Optical electronics

Optical electronics are devices that source, detect and control light. They are used in the study and application of Optoelectronics.

  • 3D printed optical lenses, hardly larger than a human hair

    3D printed optical lenses hardly larger than a human hair | Complex 3D printed objective on an optical fiber in a syringe. University of Stuttgart/ 4th Physics Institute

    3D printing enables the smallest complex micro-objectives

    3D printing revolutionized the manufacturing of complex shapes in the last few years. Using additive depositing of materials, where individual dots or lines are written sequentially, even the most complex devices could be realized fast and easy. This method is now also available for optical elements. Researchers at University of Stuttgart in Germany have used an ultrashort laser pulses in combination with optical photoresist to create optical lenses which are hardly larger than a human hair.

  • Aus zwei mach eins: Wie aus grünem Licht blaues wird

    Aus zwei mach eins Wie aus grünem Licht blaues wird | Photonen-Hochkonversion: Die Energieübertragung zwischen den Molekülen basiert auf einem Austausch von Elektronen (Dexter-Transfer) Abbildung: Michael Oldenburg

    Die Hochkonversion von Photonen ermöglicht, Licht effizienter zu nutzen: Zwei Lichtteilchen werden in ein Lichtteilchen mit höherer Energie umgewandelt. Forscher am KIT haben nun erstmals gezeigt, dass innere Grenzflächen zwischen oberflächengebundenen metallorganischen Gerüstverbindungen (SURMOFs) sich optimal dafür eignen – sie haben aus grünem Licht blaues Licht gemacht. Dieses Ergebnis wurde nun in der Fachzeitschrift Advanced Materials vorgestellt und eröffnet neue Möglichkeiten für optoelektronische Anwendungen wie Solarzellen oder Leuchtdioden. (DOI: 10.1002/adma.201601718)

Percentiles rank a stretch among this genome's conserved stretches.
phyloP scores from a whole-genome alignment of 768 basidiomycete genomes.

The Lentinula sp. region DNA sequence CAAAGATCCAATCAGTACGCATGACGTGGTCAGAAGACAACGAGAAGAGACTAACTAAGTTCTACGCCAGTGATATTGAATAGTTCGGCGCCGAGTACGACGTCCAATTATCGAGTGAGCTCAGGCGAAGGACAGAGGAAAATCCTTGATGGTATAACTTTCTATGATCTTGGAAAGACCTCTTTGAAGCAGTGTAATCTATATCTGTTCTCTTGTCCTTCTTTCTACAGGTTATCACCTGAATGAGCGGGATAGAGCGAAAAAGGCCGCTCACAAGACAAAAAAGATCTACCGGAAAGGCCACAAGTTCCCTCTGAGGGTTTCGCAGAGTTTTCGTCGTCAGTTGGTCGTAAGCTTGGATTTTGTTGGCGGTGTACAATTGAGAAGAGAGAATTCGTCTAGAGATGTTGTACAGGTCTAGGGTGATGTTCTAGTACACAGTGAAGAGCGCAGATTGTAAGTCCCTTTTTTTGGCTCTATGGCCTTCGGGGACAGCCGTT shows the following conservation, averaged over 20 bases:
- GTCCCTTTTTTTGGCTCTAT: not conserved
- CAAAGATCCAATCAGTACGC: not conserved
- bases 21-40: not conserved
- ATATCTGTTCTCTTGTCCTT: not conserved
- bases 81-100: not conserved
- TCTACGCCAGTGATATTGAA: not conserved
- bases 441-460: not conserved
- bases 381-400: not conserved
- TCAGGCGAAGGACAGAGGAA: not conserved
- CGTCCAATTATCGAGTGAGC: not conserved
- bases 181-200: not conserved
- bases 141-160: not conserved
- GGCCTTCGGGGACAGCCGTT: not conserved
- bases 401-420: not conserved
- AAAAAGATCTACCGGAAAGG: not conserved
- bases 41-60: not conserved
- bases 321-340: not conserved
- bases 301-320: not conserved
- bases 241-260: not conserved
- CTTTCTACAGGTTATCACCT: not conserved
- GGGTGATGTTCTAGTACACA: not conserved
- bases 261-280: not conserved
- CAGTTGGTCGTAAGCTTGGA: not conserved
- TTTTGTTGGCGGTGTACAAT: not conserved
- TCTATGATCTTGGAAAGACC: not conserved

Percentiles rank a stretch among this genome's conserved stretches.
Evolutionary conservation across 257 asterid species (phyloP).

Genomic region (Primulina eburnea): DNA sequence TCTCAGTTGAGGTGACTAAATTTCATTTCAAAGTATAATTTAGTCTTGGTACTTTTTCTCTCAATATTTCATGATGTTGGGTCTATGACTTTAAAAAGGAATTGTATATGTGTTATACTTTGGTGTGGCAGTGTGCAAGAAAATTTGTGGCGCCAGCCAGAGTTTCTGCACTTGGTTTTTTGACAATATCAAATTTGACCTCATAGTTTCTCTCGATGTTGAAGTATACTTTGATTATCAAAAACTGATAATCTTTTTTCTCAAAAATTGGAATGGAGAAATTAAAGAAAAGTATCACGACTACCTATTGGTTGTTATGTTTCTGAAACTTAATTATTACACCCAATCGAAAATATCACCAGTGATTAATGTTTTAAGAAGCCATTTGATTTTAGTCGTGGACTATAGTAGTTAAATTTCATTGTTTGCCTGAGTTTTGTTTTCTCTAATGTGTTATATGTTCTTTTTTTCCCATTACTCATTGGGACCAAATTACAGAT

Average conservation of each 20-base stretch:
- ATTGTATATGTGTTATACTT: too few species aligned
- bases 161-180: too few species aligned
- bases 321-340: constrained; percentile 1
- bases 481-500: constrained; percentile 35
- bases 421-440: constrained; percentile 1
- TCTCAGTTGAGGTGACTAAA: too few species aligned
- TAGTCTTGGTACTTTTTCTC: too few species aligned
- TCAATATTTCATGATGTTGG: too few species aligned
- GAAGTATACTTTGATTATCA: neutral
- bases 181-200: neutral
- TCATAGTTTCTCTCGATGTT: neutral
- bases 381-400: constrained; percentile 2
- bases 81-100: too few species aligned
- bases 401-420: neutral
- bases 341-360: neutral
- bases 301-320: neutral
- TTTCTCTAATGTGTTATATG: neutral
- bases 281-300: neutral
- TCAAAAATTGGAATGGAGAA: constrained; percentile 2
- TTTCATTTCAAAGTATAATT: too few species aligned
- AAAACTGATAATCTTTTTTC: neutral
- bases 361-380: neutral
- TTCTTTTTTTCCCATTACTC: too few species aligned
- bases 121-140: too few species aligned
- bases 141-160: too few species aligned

• Carbon Nanotubes Couple Light and Matter

    The formation of exciton-polaritons through strong light-matter coupling is a promising strategy for producing electrically pumped carbon-based lasers. Scientists from Heidelberg University and the University of St Andrews (Scotland) have now, for the first time, demonstrated this strong light-matter coupling in semiconducting carbon nanotubes. Figure: Arko Graf (Heidelberg University)

    Scientists from Heidelberg and St Andrews work on the basics of new light sources from organic semiconductors. With their research on nanomaterials for optoelectronics, scientists from Heidelberg University and the University of St Andrews (Scotland) have succeeded for the first time to demonstrate a strong interaction of light and matter in semiconducting carbon nanotubes. Such strong light-matter coupling is an important step towards realising new light sources, such as electrically pumped lasers based on organic semiconductors. They would be, amongst other things, important for applications in telecommunications. These results are the outcome of a cooperation between Prof. Dr Jana Zaumseil (Heidelberg) and Prof. Dr Malte Gather (St Andrews), and have been published in “Nature Communications”.

  • FOSA LabX 330 Glass – Coating Flexible Glass in a Roll-to-Roll Process

    VON ARDENNE FOSA LabX 330 Glass - coating system for flexible glass. © VON ARDENNE Corporate Archive

    The Fraunhofer Institute for Organic Electronics, Electron Beam and Plasma Technology FEP and VON ARDENNE will intensify their cooperation in the field of the coating of flexible glass. Due to its properties, this new material is ideally suited as a substrate for various applications in flexible electronics. Since October 2016, the two partners have been operating the roll-to-roll coating system FOSA LabX 330 Glass together. This new, innovative machine was especially developed for processing flexible glass by the equipment manufacturer VON ARDENNE, which is based in Dresden, Germany. It is the first of its kind worldwide.